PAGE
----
Premiere Pro uses metadata associated with clips to know how to play them back. This metadata is normally added correctly when the media is created (by the camera, for example), but occasionally it might be wrong. Sometimes, you’ll need to tell Premiere Pro how to interpret clips.
You can change the interpretation of clips for one file or multiple files in a single step. All selected clips are affected by changes you make to interpretation.
Choosing audio channels
Premiere Pro has advanced audio management features. You can create complex sound mixes and selectively target output audio channels with original clip audio. You can work with mono, stereo, 5.1, Ambisonics, and even 32-channel sequences and clips with precise control over the routing of audio channels.
If you’re just starting out, you’ll probably want to produce sequences mastered in stereo using mono or stereo source clips. In this case, the default settings are most likely what you need.
When recording audio with a professional camera, it’s common to have one microphone record onto one audio channel and a different microphone record onto another audio channel. These are the same audio channels that would be used for regular stereo audio, but they now contain completely separate sound.
Your camera adds metadata to the audio to tell Premiere Pro whether the sound is meant to be mono (separate audio channels) or stereo (channel 1 audio and channel 2 audio combined to produce the complete stereo mix).
You can tell Premiere Pro how to interpret audio channels when new media files are imported by choosing Premiere Pro > Preferences > Timeline > Default Audio Tracks (macOS) or Edit > Preferences > Timeline > Default Audio Tracks (Windows).
The Use File option means Premiere Pro will use the audio channel settings applied to the clip when it was created. You can override that option for each media type using the appropriate menu.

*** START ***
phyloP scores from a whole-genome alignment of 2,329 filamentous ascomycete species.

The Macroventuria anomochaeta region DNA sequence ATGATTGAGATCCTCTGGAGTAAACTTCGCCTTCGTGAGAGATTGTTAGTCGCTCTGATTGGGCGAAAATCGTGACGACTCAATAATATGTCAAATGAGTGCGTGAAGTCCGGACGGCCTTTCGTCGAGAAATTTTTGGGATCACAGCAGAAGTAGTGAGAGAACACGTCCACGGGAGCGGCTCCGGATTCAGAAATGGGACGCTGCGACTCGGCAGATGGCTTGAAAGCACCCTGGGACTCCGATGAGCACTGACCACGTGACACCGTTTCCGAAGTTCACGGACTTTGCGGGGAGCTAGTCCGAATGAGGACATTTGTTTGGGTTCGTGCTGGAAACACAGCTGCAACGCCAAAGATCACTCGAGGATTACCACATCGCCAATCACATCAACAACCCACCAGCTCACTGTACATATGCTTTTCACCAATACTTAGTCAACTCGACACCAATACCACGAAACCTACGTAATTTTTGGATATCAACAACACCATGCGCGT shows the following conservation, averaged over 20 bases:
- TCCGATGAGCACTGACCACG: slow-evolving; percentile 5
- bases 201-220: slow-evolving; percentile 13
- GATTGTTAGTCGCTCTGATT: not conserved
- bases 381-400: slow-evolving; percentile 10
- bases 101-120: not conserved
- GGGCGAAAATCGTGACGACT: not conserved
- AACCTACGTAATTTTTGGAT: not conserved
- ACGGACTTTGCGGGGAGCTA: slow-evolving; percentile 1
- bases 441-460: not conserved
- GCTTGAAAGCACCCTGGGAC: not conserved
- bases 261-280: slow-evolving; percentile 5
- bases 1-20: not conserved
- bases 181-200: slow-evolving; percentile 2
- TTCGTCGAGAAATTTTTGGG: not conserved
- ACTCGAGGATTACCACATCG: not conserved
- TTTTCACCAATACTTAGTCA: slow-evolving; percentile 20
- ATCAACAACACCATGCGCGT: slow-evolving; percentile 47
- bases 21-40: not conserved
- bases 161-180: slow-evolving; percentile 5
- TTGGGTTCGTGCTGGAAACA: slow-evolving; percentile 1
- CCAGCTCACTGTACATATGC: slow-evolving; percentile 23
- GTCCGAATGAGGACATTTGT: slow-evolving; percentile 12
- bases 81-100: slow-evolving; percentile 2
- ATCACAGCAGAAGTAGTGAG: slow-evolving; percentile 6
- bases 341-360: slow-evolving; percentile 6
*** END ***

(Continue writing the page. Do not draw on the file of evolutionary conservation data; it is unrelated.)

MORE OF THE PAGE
If the setting was wrong when you imported your clips, it’s easy to set a different way to interpret the audio channels in the Project panel.
Click the name of the Theft Unexpected bin to bring it to the front. If the bin is not open, double-click it to open it in the Project panel.
Right-click the Reveal clip in the Theft Unexpected bin and choose Modify > Audio Channels.
When the Preset menu is set to Use File, as it is here, Premiere Pro will use the file’s metadata to set the channel format for the audio.
In this case, Clip Channel Format is set to stereo, and Number of Audio Clips is set to 1—that’s the number of audio clips that will be added to a sequence if you edit this clip into it.
Now look at the channel matrix below those options. The Left and Right audio channels of the source clip (described as Media Source Channel) are both assigned to a single clip (described as Clip 1).
When you add this clip to a sequence, it will appear as one video clip and one audio clip, with both audio channels in the same audio clip.
Open the Preset menu, and choose Mono.
Premiere Pro switches the Clip Channel Format menu to Mono, so the Left and Right source channels are now linked to two separate clips.
This means that when you add the clip to a sequence, each audio channel will go on a separate track, as separate clips, allowing you to work on them independently.